As the chart above shows, new applications for mortgages (not including refinancing applications) last week and the week before were up over 35% relative to their average in the second half of last year. If we ignore the one-time jump in applications in late September—which was an artifact of major changes to banks' reporting requirements—mortgage applications last week were higher than at any time since mid-2010.
As the chart above shows, the total amount of mortgage debt outstanding in the U.S. has been declining since 2008, but looks to have bottomed. (This chart only covers data through June '15.) Outstanding mortgage debt today totals some $9.5 trillion, and has not grown at all for the past 9 years.
I think it's safe to conclude that the demand for mortgage loans is once again on the rise after many years of weakness, and the financial markets have accommodated that demand by lending more. Homeowners are now more willing to borrow, and lenders are more willing to lend.
As the chart above shows, residential construction spending has increased 17% in the year ended last October. Builders are responding to the rising demand for homes (nationwide prices are up about 30% in the past four years, according to Case-Shiller) and the rising demand for new mortgages.
Housing starts have been rising for the past five years, and show no sign of slowing. Builders are building more because homes are selling. It's quite likely that housing starts continue to rise for the foreseeable future, given ongoing growth in new home formations and the need to catch up for years of very weak construction activity.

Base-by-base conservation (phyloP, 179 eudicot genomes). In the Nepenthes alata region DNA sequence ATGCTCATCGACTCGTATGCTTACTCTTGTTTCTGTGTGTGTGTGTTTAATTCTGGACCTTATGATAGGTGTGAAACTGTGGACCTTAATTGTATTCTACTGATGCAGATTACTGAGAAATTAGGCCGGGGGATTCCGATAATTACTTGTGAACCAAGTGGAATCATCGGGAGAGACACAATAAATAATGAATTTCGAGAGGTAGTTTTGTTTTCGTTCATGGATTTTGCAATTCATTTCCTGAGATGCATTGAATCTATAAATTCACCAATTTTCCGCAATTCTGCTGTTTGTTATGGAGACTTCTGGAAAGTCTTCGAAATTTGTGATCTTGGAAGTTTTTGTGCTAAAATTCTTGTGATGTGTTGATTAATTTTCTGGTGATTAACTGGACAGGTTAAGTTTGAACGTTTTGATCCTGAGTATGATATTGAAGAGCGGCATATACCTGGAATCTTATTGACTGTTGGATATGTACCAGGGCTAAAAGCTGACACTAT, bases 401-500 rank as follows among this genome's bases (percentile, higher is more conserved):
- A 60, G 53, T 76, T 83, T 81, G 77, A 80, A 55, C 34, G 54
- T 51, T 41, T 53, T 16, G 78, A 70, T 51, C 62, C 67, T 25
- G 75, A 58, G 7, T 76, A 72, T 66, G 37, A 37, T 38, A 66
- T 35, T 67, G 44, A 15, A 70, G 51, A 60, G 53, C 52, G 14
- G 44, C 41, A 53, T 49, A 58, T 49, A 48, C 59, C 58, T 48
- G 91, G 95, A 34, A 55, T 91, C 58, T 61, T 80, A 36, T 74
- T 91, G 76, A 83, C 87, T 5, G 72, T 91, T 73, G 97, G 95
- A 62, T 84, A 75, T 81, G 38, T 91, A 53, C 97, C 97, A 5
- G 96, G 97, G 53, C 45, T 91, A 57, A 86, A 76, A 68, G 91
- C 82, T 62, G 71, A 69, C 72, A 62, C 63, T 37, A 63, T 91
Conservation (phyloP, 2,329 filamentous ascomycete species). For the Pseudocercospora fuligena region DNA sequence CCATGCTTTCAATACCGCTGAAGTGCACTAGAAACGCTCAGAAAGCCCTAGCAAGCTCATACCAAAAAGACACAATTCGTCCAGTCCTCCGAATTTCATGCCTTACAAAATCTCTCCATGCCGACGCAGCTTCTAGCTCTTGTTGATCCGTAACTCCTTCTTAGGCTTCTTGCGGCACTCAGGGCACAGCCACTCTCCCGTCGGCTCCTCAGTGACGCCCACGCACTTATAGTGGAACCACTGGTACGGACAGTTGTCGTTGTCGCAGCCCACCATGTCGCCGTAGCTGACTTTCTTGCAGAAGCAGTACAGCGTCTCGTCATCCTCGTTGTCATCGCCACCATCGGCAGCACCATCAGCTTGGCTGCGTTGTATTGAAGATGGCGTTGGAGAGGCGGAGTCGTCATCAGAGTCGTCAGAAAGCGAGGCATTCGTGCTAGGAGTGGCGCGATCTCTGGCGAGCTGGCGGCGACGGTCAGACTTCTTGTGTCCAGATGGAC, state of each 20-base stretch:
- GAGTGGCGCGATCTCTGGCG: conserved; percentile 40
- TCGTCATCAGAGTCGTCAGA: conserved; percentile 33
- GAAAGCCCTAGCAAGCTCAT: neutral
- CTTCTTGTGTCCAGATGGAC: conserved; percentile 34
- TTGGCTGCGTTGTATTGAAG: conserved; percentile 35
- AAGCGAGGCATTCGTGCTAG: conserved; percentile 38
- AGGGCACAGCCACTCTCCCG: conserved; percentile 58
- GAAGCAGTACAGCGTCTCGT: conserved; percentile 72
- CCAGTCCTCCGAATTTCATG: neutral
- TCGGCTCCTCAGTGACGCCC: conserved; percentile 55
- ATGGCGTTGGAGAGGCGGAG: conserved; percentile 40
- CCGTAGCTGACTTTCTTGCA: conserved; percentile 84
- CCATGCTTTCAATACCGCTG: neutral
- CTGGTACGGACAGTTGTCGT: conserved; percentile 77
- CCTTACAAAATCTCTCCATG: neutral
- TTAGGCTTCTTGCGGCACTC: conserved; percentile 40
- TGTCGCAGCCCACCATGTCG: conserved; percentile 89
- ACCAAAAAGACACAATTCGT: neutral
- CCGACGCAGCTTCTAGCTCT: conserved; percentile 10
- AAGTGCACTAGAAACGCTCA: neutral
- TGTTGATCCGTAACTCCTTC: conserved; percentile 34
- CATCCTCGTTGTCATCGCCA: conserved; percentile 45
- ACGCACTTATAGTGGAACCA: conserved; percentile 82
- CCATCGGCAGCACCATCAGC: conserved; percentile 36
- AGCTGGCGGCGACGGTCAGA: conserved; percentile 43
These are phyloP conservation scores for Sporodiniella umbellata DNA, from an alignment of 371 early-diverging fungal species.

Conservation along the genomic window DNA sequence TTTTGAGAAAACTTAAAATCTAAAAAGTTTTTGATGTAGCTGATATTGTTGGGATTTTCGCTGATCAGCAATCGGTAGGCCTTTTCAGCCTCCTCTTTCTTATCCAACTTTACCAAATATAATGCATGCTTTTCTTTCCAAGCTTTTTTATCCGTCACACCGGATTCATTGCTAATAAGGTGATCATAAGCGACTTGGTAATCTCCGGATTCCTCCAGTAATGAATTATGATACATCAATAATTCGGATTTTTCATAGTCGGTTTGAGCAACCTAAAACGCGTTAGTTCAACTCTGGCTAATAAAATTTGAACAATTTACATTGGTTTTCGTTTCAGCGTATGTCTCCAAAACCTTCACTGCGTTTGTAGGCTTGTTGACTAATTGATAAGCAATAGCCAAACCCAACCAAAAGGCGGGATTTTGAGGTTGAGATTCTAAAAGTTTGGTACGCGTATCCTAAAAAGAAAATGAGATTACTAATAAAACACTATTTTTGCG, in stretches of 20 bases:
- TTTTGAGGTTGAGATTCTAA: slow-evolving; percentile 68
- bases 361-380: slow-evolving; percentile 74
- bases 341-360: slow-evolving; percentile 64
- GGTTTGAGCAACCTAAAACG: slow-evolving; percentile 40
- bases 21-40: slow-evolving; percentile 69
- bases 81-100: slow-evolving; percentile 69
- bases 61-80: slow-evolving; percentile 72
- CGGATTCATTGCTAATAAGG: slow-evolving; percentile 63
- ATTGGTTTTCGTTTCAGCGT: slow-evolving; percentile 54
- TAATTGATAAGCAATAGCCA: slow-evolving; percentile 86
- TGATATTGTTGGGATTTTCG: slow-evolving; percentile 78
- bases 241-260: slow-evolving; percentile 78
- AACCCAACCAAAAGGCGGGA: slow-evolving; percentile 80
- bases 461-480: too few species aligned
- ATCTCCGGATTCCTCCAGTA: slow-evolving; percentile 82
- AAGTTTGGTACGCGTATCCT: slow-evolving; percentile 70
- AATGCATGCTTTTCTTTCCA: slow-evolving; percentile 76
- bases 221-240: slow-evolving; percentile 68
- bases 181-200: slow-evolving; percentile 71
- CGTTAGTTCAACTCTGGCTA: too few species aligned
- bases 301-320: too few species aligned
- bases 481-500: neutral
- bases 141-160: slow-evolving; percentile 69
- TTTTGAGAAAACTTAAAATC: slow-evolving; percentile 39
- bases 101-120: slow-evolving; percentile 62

10-yr Treasury yields are the major determinant of mortgage rates, and both bottomed in late 2012. We may now be living through the early stages of a reversal of the declining trend long-term interest rates which began in 1981. 30-yr fixed rate conforming mortgages are now going for 3.84%, up almost half a point from their all-time low at the end of 2012. Strong loan demand may in part be fueled by a "get it now before rates go higher" mentality, but it may also be fueled by increased confidence and prosperity on the part of homebuyers. Plus, there are almost 5 million more jobs in the economy today than there were when the housing market last peaked.
It's no secret that markets are worried about slow growth in China, collapsing oil prices, generally weak commodity prices, and the impending "lift-off" of short-term interest rates about to be engineered by the Fed. However, the budding strength of mortgage loan demand and the ongoing rise in construction activity in both the residential and nonresidential markets constitute a substantial and arguably overlooked counterweight to the weakness in other areas of the economy. Expect economic growth to continue in the 2 - 2 1/2% range we've seen for the past several years.